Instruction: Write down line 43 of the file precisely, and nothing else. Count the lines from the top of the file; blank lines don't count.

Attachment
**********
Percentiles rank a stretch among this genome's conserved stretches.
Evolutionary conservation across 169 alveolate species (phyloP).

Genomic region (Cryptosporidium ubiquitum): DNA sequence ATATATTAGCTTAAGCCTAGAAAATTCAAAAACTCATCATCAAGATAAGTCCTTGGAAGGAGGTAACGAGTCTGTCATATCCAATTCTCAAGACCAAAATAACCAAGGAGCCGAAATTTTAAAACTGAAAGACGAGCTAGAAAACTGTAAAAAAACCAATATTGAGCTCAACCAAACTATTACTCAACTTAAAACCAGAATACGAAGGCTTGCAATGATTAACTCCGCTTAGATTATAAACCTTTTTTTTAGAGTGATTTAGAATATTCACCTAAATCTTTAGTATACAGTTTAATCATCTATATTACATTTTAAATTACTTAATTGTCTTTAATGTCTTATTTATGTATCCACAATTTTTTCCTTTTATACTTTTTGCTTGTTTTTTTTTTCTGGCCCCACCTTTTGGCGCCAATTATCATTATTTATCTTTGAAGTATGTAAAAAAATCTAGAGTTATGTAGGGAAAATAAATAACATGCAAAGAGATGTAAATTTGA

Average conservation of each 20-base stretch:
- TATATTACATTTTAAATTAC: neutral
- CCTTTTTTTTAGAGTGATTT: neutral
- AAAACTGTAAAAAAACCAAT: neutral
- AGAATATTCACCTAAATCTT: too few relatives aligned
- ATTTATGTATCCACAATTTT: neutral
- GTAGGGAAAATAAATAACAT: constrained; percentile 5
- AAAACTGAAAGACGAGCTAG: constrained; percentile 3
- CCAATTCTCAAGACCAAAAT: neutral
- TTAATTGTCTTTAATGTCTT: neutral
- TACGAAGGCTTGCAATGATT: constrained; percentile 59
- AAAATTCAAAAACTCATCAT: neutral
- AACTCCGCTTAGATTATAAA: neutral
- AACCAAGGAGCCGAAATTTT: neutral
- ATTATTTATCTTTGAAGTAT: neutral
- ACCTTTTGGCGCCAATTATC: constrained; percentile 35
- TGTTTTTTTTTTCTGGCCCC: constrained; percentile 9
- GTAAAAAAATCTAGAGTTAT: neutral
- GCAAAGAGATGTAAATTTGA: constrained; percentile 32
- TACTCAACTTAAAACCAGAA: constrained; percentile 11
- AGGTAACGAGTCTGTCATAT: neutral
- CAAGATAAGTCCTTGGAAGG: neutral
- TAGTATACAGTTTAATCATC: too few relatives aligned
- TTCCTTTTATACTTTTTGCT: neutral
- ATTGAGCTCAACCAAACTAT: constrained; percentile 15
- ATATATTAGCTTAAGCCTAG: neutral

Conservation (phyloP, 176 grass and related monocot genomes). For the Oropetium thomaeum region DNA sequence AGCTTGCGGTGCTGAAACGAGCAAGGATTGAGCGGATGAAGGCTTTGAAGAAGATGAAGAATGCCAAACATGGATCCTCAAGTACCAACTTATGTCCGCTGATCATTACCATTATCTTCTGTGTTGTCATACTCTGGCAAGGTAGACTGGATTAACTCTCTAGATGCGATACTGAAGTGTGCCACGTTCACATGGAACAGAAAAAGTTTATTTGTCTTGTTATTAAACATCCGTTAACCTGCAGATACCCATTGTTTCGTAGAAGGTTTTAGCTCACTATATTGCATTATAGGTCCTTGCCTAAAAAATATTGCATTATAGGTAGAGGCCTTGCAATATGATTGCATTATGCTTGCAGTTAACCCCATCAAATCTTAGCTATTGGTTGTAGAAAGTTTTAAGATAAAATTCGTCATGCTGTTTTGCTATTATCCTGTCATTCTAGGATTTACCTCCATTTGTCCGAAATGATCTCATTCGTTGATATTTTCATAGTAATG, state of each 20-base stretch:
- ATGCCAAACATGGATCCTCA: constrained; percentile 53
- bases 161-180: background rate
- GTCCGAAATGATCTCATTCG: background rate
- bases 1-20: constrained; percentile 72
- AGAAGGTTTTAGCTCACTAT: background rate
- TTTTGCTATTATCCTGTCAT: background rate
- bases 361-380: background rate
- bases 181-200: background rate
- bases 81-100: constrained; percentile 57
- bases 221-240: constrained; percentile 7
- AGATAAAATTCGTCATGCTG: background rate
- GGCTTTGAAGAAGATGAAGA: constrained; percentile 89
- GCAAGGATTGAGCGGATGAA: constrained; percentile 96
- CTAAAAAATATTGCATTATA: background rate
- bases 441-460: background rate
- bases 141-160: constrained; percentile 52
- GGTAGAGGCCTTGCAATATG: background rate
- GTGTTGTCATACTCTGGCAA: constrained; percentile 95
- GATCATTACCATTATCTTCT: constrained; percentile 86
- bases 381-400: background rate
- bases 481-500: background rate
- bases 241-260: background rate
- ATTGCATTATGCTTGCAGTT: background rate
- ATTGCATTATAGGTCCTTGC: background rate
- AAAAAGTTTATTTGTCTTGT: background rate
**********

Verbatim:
- GCAAGGATTGAGCGGATGAA: constrained; percentile 96